Fruity guacamole with pineapple and pomegranate

guacamole with pineapple and pomegranate seeds

This fruity guacamole recipe that includes pineapple and pomegranate seeds for a little touch of sweetness, and red onion and garlic for a little touch of savory, has quickly become a favorite among our family in Los Angeles. I recently made several versions of guacamole for a family game night gathering, and this one was the quickest to disappear. If you’d rather not mix sweet and savory, you can leave out the jalapeño and garlic if you prefer. But after trying this recipe, nobody was eating the classic guacamole recipe I brought! I love to buy a whole bag full of avocados and make several different versions of guacamole for parties because it’s so easy to do. Just keep the base the same with avocado, garlic, lime juice and salt, split up the base between several bowls, and add other ingredients as you like. It looks fancy but takes very little time to do.

This nontraditional recipe is perfect for any party or get-together with family or friends, especially if they’ve never had anything but classic guacamole before. I hope you enjoy it as much as my family does!… 

Read More »

Wordless Wednesday: Store-bought Tepache

As I’ve been checking out as many Mexican grocers in Los Angeles as possible, I’ve noticed one product (made by a few different brands) that was not common to find in the Mexican supermarkets in Chicago: bottled tepache. I haven’t tried any yet, but I think I will soon just because I’m seeing it everywhere and I’m getting more and more curious how it tastes compared to the homemade tepache I’ve had in Mexico and Chicago from taquerías and street stands.

tepache_TOSOTT

The fermented pineapple drink has a hard cider quality and is originally from the state of Jalisco.

For a home-brewed recipe, check out this step-by-step tepache recipe and tutorial from my friend Pati Jinich from Pati’s Mexican Table.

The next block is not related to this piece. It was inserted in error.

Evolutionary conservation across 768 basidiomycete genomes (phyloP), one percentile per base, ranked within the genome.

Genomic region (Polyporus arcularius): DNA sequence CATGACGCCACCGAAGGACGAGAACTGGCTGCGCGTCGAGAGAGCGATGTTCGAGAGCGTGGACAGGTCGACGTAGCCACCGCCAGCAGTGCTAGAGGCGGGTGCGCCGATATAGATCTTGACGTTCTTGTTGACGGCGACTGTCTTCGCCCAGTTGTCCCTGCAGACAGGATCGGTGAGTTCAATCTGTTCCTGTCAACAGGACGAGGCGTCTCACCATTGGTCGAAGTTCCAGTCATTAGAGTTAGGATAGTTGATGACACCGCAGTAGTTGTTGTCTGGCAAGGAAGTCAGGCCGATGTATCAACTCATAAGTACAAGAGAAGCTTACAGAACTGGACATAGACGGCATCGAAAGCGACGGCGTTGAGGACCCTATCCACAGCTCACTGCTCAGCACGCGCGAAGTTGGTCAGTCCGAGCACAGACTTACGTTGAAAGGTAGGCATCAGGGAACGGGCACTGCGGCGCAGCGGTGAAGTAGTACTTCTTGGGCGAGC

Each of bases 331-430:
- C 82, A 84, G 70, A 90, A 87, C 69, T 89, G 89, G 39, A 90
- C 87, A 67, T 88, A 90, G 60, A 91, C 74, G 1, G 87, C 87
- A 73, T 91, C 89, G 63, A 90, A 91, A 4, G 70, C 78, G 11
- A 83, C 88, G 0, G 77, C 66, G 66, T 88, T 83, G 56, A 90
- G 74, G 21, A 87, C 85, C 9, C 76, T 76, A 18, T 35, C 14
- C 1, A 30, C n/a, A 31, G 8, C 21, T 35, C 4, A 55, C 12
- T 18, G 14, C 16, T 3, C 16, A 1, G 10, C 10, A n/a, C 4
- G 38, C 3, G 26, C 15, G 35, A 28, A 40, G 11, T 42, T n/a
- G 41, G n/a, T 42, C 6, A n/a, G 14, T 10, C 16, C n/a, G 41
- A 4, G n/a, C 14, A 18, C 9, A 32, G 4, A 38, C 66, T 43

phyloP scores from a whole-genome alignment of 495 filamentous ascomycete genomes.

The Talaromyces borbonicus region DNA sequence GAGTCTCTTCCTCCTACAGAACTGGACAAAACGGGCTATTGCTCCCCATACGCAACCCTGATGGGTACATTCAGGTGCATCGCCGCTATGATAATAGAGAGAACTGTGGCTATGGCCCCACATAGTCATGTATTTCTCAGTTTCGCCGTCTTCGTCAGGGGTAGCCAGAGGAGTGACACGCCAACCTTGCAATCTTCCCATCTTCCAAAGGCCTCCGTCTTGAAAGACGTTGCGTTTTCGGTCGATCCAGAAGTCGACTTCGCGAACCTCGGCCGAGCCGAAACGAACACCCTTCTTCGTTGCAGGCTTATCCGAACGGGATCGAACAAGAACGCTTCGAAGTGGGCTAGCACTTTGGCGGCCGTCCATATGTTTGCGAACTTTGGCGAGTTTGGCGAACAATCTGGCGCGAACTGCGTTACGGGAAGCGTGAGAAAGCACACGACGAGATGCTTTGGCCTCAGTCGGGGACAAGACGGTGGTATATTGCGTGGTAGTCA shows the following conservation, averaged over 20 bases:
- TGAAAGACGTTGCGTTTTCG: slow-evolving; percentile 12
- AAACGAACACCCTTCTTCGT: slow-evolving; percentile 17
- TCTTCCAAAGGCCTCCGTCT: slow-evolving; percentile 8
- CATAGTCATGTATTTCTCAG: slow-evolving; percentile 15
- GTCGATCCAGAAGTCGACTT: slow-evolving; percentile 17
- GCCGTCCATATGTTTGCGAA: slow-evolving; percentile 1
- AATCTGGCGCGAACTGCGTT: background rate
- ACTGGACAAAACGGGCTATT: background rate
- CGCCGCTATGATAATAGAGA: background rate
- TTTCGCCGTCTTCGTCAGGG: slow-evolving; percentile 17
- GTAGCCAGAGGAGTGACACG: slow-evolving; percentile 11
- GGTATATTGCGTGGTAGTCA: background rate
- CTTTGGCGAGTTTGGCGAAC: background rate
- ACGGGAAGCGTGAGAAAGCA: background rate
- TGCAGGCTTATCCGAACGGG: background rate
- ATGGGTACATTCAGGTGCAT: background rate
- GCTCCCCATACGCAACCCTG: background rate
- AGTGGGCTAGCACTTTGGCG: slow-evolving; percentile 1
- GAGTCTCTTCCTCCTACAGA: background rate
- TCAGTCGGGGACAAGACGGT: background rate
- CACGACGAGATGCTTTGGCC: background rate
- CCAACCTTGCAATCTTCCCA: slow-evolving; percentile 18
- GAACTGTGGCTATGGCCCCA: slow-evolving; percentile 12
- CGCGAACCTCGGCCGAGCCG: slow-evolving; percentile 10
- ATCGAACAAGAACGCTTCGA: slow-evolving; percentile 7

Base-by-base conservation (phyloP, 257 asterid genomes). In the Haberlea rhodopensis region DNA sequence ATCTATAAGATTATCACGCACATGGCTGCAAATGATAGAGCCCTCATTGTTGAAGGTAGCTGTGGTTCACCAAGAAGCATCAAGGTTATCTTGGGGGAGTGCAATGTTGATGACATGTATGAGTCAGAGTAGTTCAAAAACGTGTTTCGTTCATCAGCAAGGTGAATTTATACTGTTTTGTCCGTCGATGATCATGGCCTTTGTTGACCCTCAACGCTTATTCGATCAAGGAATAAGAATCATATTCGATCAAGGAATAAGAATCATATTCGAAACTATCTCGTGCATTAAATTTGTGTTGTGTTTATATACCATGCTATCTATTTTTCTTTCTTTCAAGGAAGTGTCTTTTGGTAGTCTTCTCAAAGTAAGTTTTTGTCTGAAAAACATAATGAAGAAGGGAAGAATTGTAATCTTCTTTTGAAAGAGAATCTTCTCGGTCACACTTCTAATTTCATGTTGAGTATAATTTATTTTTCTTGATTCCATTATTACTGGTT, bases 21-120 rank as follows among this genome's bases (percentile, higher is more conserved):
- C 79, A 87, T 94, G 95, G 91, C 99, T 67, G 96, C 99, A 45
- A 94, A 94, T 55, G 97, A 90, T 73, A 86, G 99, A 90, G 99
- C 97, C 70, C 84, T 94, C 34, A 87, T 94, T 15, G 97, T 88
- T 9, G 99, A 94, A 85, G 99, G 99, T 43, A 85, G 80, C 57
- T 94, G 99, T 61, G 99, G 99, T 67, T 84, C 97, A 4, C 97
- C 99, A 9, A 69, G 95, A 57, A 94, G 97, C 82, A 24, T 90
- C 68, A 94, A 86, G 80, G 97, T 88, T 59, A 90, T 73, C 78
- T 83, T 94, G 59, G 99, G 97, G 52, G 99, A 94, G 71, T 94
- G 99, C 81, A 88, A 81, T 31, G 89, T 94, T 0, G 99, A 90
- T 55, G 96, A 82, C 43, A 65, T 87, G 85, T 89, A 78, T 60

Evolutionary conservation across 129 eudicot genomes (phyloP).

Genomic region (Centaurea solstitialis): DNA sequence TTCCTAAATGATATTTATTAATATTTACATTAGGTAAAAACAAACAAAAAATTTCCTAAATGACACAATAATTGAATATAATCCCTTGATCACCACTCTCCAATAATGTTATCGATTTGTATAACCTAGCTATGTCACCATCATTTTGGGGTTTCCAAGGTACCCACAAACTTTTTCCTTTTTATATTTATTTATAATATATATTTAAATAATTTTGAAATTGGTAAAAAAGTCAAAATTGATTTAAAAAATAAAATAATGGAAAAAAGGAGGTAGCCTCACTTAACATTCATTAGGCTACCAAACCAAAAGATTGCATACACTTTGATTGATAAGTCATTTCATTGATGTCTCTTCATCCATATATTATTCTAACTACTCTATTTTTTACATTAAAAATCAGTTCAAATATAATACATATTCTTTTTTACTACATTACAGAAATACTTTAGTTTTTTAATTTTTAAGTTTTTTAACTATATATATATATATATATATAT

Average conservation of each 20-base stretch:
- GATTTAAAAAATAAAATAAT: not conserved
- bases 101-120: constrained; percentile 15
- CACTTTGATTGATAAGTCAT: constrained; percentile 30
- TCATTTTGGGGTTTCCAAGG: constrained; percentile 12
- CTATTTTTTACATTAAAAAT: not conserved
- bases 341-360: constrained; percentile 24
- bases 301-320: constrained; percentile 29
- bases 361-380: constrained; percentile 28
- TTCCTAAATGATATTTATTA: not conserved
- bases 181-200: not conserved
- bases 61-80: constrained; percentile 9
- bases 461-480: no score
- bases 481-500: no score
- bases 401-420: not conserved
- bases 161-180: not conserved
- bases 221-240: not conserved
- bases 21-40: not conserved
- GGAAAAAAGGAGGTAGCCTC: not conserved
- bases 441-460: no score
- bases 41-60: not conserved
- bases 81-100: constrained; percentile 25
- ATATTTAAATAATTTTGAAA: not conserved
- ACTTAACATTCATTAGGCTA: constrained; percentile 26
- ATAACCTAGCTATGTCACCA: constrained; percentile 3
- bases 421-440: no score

I used to frequently find tepache at an aguas frecas stand at the Maxwell Street Market (every Sunday from 7 a.m. to 3 p.m.; free admission and most vendors only accept cash). For more places to find tepache in Chicago, check out this August 2012 article from the Chicago Tribune.

  • Have you had store-bought or bottled tepache? Is it any good and do you have a preferred brand I should try?

AGUA FRESCA: AGUA DE PIÑA

During my last visit to Mexico City, I was a bit rushed to squeeze in my favorite places to eat since I was only in town for a few days before and after our family trip to Aguascalientes for Abuelita Ana’s birthday.

After visiting the Frida Kahlo museum with my suegra in the late morning and a quick stop at the mercado Coyoacán to pick up a few goodies to take back to Chicago, we headed to El Bajío in Polanco for lunch.

As we pulled up to the restaurant on the corner of Campos Elíseos and Alejandro Dumas, the afternoon sky turned gray and it looked as if it was going to rain. Just as we were seated it began to sprinkle and the dining room, usually bright with sunlight thanks to its large plate glass windows and a few skylights, grew a bit dim. One of the many things I love about Mexico City is how it sometimes rains in the afternoon just for a few hours and then the sun comes out shining again. The afternoon rain somehow always appears just at the right time for a siesta and reminds me to take it easy. It’s like mother nature’s way of telling us to rest and relax; to take respite from the daily grind to refresh our spirits.

Since we were in no hurry, what with the rain and all, we settled in to a cozy little table for two in the back near the beverage bar where they make the coffee and juices. We each decided to have agua de piña to drink, so when it came time to order we asked for a large pitcher to share. The pitchers used at El Bajío, and common all over Mexico, are made of a thick hand-blown glass with a cobalt blue rim. Sometimes there are little bubbles still in the glass – one of those slight imperfections that makes them so beautiful to begin with; a reminder that they’re handmade and each is unique.

My suegra has a set of these cobalt-rimmed drinking glasses as well as little tequila glasses in the liquor cabinet in the living room. I’ve always wanted to bring a set of these glasses home with me, but since my suitcase is usually full of other goodies, I never quite have the room. Someday I’ll reserve a spot in my suitcase for them to travel back with me, but until then I’ll just have to dream about it. And I’ve got many memories to choose from – every place I’ve ever been in Mexico, from Baja California Sur all the way east to Quintana Roo, I’ve been served aguas frescas in a cobalt-rimmed glass…. 

Read More »

Related Posts with Thumbnails